12. Not fearing I may get some diarrheal or tropical illness any second.
  13. Waking up refreshed and with no bug bites, although I got used to the bug bites here and having little bugs crawl anywhere and everywhere.
  14. Sleeping in an open bed with no mosquito net draping over me that I somehow become wrapped up in when I wake up.
  15. Having a ceiling again – not sure if I said this already, but where I’m staying, the mission house, there is no ceiling, just a roof so all the rooms are essentially connected, and you can hear conversations everywhere since they just travel over the nonexistent ceilings.  I die.
  16. Having my own room again with real privacy, as well as having a ceiling again.
  17. Paying more than $0.15- $0.20 for a mango or any fruit for that matter.
  18. Not having the ability to haggle anything I buy.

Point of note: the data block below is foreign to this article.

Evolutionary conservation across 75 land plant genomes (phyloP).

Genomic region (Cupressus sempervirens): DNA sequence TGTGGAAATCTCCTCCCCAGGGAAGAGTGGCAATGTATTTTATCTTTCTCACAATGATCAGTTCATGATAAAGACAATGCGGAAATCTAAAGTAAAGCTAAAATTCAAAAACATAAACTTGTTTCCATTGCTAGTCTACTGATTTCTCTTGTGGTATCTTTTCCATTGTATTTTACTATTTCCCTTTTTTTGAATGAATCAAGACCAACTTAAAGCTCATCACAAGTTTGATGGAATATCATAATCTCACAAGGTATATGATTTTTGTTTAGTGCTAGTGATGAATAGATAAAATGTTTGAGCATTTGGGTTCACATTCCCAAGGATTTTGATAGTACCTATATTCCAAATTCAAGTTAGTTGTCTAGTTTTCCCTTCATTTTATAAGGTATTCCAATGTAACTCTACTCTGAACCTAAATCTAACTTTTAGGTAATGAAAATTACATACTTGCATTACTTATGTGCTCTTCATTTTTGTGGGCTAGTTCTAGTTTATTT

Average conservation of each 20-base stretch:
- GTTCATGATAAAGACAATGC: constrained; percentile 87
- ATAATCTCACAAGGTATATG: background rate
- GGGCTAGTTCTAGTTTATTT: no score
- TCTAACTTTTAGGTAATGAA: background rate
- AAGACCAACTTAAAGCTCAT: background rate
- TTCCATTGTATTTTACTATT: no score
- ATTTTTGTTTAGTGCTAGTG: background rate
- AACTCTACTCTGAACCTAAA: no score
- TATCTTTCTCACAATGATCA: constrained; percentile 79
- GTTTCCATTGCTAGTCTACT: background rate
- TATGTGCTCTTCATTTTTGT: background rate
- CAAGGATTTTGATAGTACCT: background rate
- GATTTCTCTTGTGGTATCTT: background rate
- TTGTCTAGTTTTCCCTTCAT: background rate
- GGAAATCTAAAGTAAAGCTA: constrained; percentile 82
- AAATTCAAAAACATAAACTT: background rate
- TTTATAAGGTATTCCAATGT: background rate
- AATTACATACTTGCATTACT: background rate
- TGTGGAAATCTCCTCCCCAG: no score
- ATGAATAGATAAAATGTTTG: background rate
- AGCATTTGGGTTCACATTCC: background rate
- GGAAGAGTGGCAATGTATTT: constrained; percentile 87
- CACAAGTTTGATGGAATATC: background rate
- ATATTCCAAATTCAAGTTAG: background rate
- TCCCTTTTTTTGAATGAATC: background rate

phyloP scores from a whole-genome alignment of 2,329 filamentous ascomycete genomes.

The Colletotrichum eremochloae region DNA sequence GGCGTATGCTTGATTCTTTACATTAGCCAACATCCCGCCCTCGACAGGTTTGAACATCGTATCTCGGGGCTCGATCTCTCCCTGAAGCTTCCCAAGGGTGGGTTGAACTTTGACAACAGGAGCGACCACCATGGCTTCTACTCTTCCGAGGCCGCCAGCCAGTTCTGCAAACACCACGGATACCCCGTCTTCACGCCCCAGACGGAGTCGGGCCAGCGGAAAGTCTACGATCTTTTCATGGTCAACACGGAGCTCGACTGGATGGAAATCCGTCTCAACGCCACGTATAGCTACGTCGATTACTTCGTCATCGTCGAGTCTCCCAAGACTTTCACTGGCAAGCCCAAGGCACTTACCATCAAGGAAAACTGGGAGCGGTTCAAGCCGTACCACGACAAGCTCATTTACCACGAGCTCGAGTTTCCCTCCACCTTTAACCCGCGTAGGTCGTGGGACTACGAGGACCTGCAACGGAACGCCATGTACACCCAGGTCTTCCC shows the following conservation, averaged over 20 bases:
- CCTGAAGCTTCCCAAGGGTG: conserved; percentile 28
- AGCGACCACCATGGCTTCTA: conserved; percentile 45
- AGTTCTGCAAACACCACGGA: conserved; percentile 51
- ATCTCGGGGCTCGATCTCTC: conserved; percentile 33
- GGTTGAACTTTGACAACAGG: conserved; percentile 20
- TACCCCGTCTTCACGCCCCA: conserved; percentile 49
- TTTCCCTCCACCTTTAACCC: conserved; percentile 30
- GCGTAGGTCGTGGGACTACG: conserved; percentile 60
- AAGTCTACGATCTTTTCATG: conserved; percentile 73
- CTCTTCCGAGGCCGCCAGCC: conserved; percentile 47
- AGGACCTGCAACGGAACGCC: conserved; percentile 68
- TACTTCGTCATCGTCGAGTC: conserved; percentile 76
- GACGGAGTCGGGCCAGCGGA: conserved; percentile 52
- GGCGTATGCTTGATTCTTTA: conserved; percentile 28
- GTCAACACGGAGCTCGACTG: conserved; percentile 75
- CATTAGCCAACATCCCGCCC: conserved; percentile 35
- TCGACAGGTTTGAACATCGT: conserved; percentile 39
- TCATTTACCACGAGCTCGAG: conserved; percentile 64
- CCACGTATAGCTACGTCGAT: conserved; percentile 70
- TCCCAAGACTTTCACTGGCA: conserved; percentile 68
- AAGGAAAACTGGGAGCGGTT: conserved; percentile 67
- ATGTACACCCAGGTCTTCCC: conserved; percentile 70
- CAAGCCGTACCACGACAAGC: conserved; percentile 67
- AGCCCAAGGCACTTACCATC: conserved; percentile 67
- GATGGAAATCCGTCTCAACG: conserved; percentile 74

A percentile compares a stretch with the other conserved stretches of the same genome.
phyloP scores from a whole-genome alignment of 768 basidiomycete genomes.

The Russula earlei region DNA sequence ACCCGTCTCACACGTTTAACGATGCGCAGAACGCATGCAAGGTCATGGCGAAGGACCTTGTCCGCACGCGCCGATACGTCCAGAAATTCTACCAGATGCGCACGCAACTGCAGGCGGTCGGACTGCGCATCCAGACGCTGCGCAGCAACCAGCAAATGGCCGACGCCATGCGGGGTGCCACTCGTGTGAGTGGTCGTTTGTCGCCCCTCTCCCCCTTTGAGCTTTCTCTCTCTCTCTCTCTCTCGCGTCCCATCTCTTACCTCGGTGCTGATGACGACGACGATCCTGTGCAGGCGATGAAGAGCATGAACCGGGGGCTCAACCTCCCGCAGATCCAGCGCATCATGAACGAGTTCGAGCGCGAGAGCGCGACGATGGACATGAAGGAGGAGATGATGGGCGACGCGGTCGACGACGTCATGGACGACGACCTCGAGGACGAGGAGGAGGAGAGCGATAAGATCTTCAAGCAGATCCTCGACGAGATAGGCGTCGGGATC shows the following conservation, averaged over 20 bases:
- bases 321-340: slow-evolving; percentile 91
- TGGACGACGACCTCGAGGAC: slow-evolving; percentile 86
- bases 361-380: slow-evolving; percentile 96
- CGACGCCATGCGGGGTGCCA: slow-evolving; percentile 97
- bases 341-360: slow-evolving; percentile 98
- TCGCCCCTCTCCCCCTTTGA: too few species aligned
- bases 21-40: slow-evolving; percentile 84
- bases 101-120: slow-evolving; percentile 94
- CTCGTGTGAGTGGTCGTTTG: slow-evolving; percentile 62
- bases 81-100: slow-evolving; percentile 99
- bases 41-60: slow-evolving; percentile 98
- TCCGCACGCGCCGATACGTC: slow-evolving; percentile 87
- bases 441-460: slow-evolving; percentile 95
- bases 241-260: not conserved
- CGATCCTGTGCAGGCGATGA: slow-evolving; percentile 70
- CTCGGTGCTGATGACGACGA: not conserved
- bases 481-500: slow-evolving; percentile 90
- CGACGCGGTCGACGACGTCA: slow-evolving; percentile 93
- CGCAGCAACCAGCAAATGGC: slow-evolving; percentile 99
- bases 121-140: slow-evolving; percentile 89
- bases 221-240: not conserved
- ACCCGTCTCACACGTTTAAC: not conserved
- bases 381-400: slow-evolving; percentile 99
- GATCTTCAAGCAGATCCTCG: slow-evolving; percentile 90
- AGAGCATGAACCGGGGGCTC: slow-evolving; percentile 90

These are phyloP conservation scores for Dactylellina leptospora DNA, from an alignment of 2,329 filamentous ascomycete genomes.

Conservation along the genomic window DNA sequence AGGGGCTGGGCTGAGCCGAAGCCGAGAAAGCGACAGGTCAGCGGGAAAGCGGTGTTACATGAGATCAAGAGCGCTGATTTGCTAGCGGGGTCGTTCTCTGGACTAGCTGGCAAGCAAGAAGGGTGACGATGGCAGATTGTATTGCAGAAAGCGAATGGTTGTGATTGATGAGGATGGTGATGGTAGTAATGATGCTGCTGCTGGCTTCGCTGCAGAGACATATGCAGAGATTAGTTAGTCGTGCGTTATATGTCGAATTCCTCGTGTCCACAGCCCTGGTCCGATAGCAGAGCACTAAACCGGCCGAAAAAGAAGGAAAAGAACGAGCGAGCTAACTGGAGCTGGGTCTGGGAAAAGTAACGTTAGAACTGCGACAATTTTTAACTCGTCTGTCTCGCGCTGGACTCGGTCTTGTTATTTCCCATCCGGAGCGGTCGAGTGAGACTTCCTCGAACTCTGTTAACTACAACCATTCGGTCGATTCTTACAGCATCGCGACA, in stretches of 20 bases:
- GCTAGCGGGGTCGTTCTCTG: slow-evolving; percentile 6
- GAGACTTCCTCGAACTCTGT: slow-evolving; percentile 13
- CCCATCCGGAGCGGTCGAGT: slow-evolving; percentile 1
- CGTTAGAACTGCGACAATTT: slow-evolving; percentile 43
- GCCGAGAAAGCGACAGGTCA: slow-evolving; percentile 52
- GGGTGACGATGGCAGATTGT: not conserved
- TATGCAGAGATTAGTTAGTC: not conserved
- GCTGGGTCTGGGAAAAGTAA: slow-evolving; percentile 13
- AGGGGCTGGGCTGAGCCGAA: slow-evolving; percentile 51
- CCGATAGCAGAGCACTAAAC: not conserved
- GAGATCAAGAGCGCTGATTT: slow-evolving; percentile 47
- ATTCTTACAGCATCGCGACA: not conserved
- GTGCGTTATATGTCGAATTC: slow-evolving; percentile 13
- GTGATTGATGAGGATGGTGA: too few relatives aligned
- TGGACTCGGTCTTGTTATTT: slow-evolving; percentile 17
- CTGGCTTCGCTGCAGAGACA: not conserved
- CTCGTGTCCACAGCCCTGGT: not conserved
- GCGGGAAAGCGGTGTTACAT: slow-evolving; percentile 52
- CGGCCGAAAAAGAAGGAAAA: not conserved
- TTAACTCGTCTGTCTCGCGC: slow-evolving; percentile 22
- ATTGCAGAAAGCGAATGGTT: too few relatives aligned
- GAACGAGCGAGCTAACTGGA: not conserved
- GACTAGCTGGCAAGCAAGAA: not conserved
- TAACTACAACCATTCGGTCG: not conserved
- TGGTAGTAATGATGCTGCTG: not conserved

19. Not being surrounded by the same people 24/7.
  20. Realizing all this time that I probably didn’t get very tan, but rather it was just a “dirt tan,” and after a real shower, I’m actually still pasty.
  21. Not feeling dirty 24/7 and appreciating the feeling of cleanliness.
  22. Wearing normal clothes again – I’m already excited to return to my Anthropologie and DVF wardrobe!  I think Marc Jacobs is calling back to me.
  23. Not downing a 1 L bottle of water within 2 hours.
  24. Having regular internet, that although has been pretty amazing here, will actually be high-speed and no limit to bandwidth.
  25. TV AGAIN!!!!!  That means watching the Food Network as background.
  26. Getting a solid night of sleep without being woken up my roosters at intervals of 3 hours, including at 3 AM.  Do roosters EVER sleep??
  27. Being able to chat on the phone and text to my heart’s content.
  28. Seeing white people everywhere I go.  We noted how whenever we see other white people around, we slightly panic because it’s such an anomaly.
  29. Speaking English on the streets and having people understand me.
  30. Carrying on a conversation with someone random beyond 2 sentences.